Well, let me answer that by saying: David, the author of Psalm 23, had a different a priori assumption

  • David’s underlying belief was…

 

The Lord is my shepherd [therefore] I shall not want

  • David’s a priori assumption was abundance, not scarcity
  • Whether David would have enough wasn’t determined by the available resources
  • Nor did it depend on David’s ability to get his hands on those resources
  • Having enough – getting what he wanted – was determined by the Lord God, his shepherd

 

Now at this point I need to clarify, The Lord is my shepherd, I shall not want, does not mean that God is like Santa Claus fulfilling our every wish & whim

  • And David is not like Veruca Salt (of Charlie & Chocolate Factory),
  • He is not a spoiled child producing a never ending list of demands

 

As Kenneth Bailey observes…

  • Our entire economic system is built on creating and then satisfying as many perceived wants as possible. Television advertising is deliberately fashioned to catch the viewer’s attention and create a sense of ‘I must have this medication or that electronic gadget’ in order to be healthy, entertained, happy and successful… [1]

 

No – David’s list of wants is fairly basic

  • He is not greedy or over the top
  • His list of wants is moderate and life-giving
  • David is not asking for an ever-rising mountain of material possessions
  • There is no hint of any desire for power or control
  • Nor is David expecting to be constantly entertained [2]

 

The rest of Psalm 23 goes on to expound David’s wants and how the Lord provides for these…

  • The Lord provides food, water & rest
  • The Lord provides rescue when I’m lost
  • And guidance when I’m not sure where to go
  • The Lord provides His presence & protection in difficult situations
  • The Lord is my friend, when no one else is, He surrounds me with goodness and love when I’m surrounded by enemies
  • Not only that but the Lord gives me a home (a place to belong) in this world and the next
  • David’s list of wants could be summed up in one word: security

 

When we truly believe in our heart of hearts that the Lord is our shepherd – then our list of wants starts to look like David’s, a picture of simplicity

  • When I know the Lord is my security I realise I don’t actually need or want all that stuff they are trying to sell me on TV
  • God is satisfaction enough – He is my delight, my joy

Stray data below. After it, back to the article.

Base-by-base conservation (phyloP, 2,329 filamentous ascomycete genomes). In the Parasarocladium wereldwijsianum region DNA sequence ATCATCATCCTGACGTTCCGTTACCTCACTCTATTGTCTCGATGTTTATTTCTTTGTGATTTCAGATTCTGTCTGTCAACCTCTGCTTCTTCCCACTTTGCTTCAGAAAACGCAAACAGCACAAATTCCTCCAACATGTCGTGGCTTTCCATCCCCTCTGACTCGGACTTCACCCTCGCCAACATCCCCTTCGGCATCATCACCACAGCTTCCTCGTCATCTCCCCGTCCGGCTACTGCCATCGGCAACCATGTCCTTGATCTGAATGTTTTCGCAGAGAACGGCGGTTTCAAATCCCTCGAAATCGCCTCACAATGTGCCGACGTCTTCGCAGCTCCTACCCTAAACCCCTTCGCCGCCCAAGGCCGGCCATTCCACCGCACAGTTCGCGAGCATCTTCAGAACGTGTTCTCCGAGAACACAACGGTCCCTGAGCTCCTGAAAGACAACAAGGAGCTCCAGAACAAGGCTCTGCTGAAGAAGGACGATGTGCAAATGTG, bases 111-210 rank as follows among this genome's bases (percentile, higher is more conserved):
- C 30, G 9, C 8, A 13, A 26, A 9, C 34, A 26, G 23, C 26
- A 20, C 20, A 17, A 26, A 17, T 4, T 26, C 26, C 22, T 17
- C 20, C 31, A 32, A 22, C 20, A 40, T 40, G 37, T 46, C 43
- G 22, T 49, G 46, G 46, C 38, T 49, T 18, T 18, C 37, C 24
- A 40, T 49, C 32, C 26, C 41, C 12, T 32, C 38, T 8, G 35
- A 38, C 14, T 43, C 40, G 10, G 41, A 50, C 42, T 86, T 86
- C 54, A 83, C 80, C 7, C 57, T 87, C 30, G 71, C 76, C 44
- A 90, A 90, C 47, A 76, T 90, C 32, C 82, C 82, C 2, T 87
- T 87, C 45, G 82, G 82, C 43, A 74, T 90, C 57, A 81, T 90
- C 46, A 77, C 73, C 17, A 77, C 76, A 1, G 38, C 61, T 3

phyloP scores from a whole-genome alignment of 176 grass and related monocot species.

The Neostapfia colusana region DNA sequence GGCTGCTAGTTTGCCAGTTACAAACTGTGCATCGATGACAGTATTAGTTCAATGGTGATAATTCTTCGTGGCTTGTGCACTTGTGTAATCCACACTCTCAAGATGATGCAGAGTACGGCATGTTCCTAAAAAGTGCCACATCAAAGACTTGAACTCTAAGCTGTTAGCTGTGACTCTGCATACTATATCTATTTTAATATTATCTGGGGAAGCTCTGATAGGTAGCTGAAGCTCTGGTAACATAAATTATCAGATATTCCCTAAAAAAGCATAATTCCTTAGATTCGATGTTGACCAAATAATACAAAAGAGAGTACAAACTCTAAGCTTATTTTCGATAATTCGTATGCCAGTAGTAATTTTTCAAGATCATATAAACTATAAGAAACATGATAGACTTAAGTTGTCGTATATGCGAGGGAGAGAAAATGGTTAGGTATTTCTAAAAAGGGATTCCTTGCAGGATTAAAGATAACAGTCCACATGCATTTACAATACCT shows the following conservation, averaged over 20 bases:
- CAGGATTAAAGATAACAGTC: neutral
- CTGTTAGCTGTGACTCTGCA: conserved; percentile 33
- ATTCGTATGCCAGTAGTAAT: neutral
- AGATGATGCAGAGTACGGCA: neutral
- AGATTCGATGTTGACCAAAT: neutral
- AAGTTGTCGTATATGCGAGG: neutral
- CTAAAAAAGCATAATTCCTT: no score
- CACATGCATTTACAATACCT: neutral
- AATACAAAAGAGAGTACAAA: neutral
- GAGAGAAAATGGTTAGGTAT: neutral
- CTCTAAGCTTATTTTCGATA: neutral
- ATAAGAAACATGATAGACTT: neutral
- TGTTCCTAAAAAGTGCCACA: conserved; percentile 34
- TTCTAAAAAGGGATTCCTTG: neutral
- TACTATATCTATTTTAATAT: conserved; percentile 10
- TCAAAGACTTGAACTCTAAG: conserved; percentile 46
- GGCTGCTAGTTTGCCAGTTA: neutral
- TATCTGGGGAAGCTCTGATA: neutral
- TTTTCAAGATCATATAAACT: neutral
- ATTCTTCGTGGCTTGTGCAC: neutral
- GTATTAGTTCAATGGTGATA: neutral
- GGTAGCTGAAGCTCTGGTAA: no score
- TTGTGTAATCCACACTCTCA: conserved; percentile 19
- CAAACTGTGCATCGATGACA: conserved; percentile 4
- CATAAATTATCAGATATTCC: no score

There is a lightness and a buoyancy to Psalm 23 – David is worry free

  • More than just an assumption, his experience is that God knows what is good for him and is faithful to provide the right thing at the right time

 

On the wall here is a picture of the late John Stott

  • John Stott lived from 1921 to 2011
  • He was an Anglican minister at All Souls Church in London and from what I’ve heard he was an outstanding preacher – very clear
  • He was also a world-wide leader of the evangelical movement

 

John Stott was single and celibate all his life

  • He lived simply – in a one bedroom apartment above someone’s garage and his favourite relaxation was bird watching
  • He was also a prolific author publishing over 50 books
  • The proceeds of John’s books went to training preachers in the developing world – so he could have been rich but he gave most of it away, strategically
  • He was convinced by the gospel

 

John Stott is credited with saying (and I paraphrase a little here)…

  • There are two things most Christians disagree with Jesus on
  • Two things we are determined to prove the Lord wrong about

 

Firstly, in Matthew 6, verse 24 – Jesus says…

 

No one can be a slave of two masters; he will hate one and love the other; he will be loyal to one and despise the other. You cannot serve both God and money.

 

For most people the a priori assumption is that

  • We can serve two masters
  • We can have our cake and eat it too
  • We can love both God and money

 

Now we might not actually think that consciously but it’s often how we behave

  • That’s the thing about a priori assumptions
  • We aren’t always aware of them – they are in our shadow, where we can’t see them

 

The reason we might try to serve both God and money is we are afraid that God won’t (or can’t) take care of us – we have bought into the lie of scarcity

When our a priori assumption is ‘The Lord is my shepherd, I shall not want’, we are not worried about the future – we are able to take one day at a time without getting too far ahead of ourselves

  • An underlying assumption of I shall want (scarcity) creates anxiety
  • But an underlying assumption of I shall not want (abundance) creates security